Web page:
Decades passed, we lost the war in Vietnam, and the refugees whom Gough rejected (he judged they’d all vote for the conservatives) were succoured in their tens of thousands by that cold man, Malcolm Fraser. We buried Fraser last week and those refugees took out a full-page advertisement to express their sorrow and their regard for that colourless man. The page teemed with Vietnamese-Australian organisations, marshalled on the page, pouring out thanks and regret in a poignant
Around the same time I received the following from one who is a friend of the friendless in this country:
The following is an abridged version of Rachel’s story, reproduced here with the writer’s consent. Rachel a refugee from the Democratic Republic of Congo, who was resettled in Adelaide seven years ago (taken from Faces of the Refugee Story: Portraits and Stories of 15 people who now call Adelaide home):
“I was born in the Democratic Republic of Congo but when I was about 1 years old the First Congo War broke out and we fled and we went to our first refugee camp in Nakabande and then from that camp we returned back home again to Congo. The Second Congo War broke out and I was almost 2 years old. My family fled again and when we fled this time we knew it was something that was going to be permanent – we wouldn’t be returning back – and it’s a very long journey from Congo to wherever we are going because we didn’t know where we are going. We found ourselves on the border of Congo and Uganda but we didn’t know who was going to be waiting – it could be the rebels to kill us or it could be someone to help us. Luckily the UNHCR were there and we were rescued by them and they took us into another refugee camp in Uganda…from there it got too crowded – too many people coming in – and so they had to move us to another camp. We were given cooking oil, beans, flour and we settled there. The UNHCR gave us tents and eventually land to start our new life there and we were able to build our own houses.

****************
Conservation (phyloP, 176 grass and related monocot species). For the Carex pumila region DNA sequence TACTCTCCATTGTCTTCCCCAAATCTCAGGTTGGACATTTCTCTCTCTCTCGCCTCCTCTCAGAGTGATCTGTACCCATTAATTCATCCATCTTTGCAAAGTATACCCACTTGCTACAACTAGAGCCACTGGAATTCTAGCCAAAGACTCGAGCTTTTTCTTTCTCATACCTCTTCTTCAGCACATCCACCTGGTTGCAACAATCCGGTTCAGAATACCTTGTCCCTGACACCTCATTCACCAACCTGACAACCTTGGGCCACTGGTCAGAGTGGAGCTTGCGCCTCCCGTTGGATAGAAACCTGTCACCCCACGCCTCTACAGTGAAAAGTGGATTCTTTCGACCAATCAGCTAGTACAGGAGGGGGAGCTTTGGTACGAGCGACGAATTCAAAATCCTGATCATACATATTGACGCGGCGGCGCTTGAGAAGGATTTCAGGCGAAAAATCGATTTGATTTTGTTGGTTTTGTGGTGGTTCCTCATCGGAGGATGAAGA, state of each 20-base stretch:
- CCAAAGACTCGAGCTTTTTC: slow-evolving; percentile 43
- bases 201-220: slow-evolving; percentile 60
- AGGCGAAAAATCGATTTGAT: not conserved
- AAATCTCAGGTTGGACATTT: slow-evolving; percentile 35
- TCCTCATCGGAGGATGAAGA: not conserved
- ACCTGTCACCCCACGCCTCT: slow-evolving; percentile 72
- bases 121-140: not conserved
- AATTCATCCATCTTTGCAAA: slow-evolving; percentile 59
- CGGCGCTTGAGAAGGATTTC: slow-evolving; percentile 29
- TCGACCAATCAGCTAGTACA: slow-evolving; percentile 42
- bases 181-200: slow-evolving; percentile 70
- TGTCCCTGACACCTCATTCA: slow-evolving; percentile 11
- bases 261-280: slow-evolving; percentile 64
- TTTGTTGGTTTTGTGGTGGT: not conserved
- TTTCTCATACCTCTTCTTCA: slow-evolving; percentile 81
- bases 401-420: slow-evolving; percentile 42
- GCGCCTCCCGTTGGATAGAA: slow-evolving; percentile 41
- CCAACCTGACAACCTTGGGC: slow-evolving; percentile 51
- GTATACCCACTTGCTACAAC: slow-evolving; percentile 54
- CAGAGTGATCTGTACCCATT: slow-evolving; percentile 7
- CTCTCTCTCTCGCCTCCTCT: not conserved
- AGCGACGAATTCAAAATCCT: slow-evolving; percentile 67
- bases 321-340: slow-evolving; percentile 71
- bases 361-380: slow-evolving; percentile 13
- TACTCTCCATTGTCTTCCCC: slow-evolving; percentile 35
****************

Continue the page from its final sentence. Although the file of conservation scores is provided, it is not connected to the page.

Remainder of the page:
In 2002 we were attacked by rebels in that camp. We did have protection but…it was quite a walk from where we were to them. It was a military base where they had soldiers and they were supposed to protect us but because they were so far away from us the rebels came from the other side, not the side that they were on, so they were not aware of us being attacked until some of the men …went to tell them that we had been attacked.
They had taken my Dad. Because our house was the first on our Block (like a suburb) and the place around us hadn’t been cleared of heavily grown bushes we didn’t hear anything. About four heavily armed men kicked down our door (this was about 11-11.30pm) and wanted my eldest sister but Dad said no and so they took him. I remember that very vividly. They killed a woman that had a baby on her back but her child survived. My mum took us and fled with the other women and we went into a part that was well hidden by overgrown grass and trees. We were stuck not knowing whether Dad was coming back in the morning or not.
The soldiers [came] and fought [the rebels]. There were lots of guns going off and I could hear them from the ground we were laying on keeping quiet. Continue reading